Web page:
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Fifty Year Friday: After the Rain, Everybody Knows This is Nowhere, Unicorn

after the rain muddy waters_

Muddy Waters: After The Rain

in comparison to a multitude of rock-blues albums and blues-rock albums, and even Mr. Morganfield’s own quasi-psychedelic blues album, Electric Mud, Muddy’s next album After the Rain, released May 12, 1969, stands out for its immediacy,  authenticity and natural, honest modern blues sensibilities. This is a treat to listen to and the music has been captured with clarity, presence, and depth.

 

Track listing [from Wikipedia]

# Title Writer(s) Length
1. “I Am the Blues” Willie Dixon 4:36
2. “Ramblin’ Mind” McKinley Morganfield 4:44
3. Rollin’ and Tumblin’ McKinley Morganfield 4:47
4. “Bottom of the Sea” McKinley Morganfield 5:21
5. “Honey Bee” McKinley Morganfield 4:14
6. “Blues and Trouble” McKinley Morganfield 4:20
7. “Hurtin’ Soul” Charles Williams 4:35
8. “Screamin’ and Cryin'” McKinley Morganfield 4:59
Total length: 39:11

 

Musicians

 

EverybodyKnowsThisIsNowhere

Neil Young with Crazy Horse: Everybody Knows This is Nowhere

Neil Young releases his second album of the year on May 14, 1969. A sensitive mixture of rock, folk, country and a bit of blues.  Gems include “Cinnamon Girl”, “Round & Round”, “Down by the River”, and the brilliant “Cowgirl in the Sand” If this is not Neil Young’s best albums, it’s clearly in the top three as it effectively and efficiently mixes substance and simplicity.  Neil Young’s lyrics are neither polished nor refined, and his music is forged from the basics with minimal diversions, but all of it comes together well and there are many magic moments like the punctuated single syllable chord changes on “Cin-na-mon Girl.”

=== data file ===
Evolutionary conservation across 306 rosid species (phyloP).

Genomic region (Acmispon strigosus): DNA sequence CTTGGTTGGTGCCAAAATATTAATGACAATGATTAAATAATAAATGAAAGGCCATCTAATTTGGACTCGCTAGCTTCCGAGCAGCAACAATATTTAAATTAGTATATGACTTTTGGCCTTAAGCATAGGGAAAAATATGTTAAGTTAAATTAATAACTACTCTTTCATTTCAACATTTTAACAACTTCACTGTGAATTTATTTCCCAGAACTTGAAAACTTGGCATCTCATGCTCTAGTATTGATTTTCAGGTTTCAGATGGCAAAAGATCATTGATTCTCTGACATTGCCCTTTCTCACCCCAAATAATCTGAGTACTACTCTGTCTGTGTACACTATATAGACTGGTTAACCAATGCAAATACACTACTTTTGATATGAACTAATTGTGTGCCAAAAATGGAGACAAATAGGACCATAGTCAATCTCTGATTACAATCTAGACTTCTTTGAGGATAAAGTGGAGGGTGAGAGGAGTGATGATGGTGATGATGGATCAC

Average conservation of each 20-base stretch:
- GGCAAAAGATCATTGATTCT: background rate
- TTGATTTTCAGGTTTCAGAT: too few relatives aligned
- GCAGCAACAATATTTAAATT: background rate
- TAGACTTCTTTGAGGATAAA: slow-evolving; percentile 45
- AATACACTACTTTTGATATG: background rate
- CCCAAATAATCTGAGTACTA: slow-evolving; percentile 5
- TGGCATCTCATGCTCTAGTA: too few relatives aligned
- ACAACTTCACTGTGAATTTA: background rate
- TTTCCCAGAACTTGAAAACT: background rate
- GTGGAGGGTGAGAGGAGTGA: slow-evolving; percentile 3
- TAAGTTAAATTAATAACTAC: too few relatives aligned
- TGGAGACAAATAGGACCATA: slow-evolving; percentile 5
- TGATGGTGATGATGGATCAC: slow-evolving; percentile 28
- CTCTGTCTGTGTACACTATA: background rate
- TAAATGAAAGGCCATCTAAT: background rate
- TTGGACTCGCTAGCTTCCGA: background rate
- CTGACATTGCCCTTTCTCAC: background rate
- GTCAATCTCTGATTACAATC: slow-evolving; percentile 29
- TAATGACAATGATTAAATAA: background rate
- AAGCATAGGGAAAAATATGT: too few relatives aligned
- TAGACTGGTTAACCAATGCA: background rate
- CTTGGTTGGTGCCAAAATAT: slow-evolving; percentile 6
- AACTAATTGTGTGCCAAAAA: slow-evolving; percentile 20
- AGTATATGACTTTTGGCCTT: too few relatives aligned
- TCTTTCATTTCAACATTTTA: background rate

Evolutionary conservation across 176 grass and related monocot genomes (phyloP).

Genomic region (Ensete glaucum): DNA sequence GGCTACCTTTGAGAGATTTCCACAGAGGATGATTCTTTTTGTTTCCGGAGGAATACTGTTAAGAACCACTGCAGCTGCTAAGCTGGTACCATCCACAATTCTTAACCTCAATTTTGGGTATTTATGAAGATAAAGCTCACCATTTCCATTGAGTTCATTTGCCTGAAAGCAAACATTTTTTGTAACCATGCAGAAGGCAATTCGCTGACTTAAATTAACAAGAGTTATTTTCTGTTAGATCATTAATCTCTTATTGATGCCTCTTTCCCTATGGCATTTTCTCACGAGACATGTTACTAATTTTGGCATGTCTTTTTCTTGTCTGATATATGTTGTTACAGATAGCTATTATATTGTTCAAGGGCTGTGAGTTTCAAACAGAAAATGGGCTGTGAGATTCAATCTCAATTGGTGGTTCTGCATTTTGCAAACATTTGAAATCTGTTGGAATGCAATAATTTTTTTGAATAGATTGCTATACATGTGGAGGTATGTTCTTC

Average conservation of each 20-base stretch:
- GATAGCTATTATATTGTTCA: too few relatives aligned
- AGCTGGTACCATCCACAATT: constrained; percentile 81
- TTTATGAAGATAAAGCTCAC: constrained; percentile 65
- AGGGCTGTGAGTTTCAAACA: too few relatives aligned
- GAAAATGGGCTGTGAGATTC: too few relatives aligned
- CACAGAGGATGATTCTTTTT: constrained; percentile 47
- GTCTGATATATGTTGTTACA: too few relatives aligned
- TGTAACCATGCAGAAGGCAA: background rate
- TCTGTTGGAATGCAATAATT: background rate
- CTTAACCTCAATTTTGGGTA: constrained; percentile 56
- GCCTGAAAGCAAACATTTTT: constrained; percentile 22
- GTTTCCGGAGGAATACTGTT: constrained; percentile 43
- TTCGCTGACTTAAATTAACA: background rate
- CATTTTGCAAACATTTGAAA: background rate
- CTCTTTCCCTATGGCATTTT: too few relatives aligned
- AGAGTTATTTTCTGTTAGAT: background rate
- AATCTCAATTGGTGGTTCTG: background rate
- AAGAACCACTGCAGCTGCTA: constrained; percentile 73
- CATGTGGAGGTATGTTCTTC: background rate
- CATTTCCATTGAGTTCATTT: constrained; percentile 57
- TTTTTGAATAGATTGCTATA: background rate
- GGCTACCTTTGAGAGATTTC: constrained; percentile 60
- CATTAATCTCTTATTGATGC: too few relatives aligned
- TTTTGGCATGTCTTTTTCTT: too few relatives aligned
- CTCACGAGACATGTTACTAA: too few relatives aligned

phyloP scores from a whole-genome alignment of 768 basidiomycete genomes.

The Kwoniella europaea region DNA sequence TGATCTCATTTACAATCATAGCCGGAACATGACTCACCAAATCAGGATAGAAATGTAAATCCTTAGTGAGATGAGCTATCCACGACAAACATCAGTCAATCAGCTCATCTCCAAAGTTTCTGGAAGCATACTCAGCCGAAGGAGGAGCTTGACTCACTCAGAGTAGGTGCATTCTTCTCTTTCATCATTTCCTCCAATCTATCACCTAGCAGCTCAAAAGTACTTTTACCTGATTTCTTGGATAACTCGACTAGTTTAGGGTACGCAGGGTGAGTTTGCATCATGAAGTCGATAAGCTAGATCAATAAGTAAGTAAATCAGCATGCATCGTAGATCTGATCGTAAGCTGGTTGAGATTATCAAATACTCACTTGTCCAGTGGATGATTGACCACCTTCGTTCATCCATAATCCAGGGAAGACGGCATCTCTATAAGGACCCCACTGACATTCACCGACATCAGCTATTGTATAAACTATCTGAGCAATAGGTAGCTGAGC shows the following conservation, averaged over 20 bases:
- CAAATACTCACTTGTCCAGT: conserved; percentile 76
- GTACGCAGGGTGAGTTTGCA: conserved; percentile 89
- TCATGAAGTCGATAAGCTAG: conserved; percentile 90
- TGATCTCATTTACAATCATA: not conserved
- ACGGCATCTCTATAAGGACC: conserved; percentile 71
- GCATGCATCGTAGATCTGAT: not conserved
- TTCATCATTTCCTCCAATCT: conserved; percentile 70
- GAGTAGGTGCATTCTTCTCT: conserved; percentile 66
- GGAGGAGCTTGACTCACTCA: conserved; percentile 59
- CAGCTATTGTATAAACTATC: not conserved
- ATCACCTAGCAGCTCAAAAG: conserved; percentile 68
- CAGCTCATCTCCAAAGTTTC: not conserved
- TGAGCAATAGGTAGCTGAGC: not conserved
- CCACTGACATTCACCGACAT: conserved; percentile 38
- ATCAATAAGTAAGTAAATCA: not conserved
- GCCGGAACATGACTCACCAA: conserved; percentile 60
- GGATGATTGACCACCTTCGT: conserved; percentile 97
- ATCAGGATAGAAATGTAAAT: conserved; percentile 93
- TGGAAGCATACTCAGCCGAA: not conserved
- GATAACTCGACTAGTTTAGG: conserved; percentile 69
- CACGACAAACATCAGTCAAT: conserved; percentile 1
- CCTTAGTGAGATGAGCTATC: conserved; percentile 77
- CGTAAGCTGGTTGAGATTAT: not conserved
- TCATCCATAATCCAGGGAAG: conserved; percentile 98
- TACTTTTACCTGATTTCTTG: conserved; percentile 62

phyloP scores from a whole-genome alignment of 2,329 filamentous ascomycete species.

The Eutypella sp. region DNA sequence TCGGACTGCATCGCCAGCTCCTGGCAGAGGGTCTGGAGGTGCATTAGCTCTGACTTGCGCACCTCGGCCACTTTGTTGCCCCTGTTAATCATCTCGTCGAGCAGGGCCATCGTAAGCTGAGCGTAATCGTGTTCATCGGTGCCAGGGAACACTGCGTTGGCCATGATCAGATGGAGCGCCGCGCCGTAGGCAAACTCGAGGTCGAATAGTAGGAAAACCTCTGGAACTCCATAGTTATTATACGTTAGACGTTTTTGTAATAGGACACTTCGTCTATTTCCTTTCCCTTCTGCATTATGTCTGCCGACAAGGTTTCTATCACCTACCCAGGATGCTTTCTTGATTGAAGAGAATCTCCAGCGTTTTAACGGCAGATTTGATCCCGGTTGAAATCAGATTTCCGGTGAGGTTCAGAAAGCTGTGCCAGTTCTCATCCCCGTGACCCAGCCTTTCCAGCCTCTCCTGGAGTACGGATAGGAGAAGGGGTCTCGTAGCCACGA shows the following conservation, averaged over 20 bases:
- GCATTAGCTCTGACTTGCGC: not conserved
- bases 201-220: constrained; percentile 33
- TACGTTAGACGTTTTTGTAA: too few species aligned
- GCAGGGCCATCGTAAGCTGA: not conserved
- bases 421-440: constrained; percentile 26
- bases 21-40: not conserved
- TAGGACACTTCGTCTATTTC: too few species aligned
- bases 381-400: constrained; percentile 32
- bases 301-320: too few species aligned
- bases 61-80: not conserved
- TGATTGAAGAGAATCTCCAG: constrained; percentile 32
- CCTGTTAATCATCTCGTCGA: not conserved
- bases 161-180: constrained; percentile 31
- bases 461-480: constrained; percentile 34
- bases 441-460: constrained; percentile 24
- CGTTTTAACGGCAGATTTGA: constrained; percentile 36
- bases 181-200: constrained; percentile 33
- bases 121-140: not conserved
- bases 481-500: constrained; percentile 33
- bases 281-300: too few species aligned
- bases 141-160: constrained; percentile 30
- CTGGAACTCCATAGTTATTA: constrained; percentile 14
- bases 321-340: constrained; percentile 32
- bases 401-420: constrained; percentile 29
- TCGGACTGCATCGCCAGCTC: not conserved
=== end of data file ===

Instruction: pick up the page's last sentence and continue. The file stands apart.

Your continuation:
Track listing [from Wikipedia]

All tracks written by Neil Young.

Side one
# Title Length
1. Cinnamon Girl 2:58
2. “Everybody Knows This Is Nowhere” 2:26
3. “Round & Round (It Won’t Be Long)” 5:49
4. Down by the River 9:13
Side two
# Title Length
1. “The Losing End (When You’re On)” 4:03
2. “Running Dry (Requiem for the Rockets)” 5:30
3. Cowgirl in the Sand 10:06

Personnel

Crazy Horse

Additional musicians

 

T rex unicorn-1582333-1230063687.jpeg (2).jpg

Tyrannosaurus Rex: Unicorn

This third Tyrannosaurus Rex album, Unicorn, released May 16, 2019,  is also the last for Steve Took.  Apparently Marc Bolan found various aspects of Steve’s personality and lifestyle (especially Took’s recreational drug use and reputation for spiking beverages with hallucinogens) less than endearing (particularly when Bolan once imbibed some STP-spiked punch) and their relationship came to its end shortly after Took expressed that his own songs should be included in the group’s recorded material.  This record then becomes a document of the duo at their peak, providing hints of Marc Bolan’s future direction.

Though there is much to like on this album, starting with the first track, “Chariots of Silk”, don’t miss the bonus tracks that one finds on the 2 CD deluxe reissue including “Once upon the Seas of Abyssinia” and “Blessed Wild Apple Girl.”

Track listing [from Wikipedia]

All tracks written by Marc Bolan.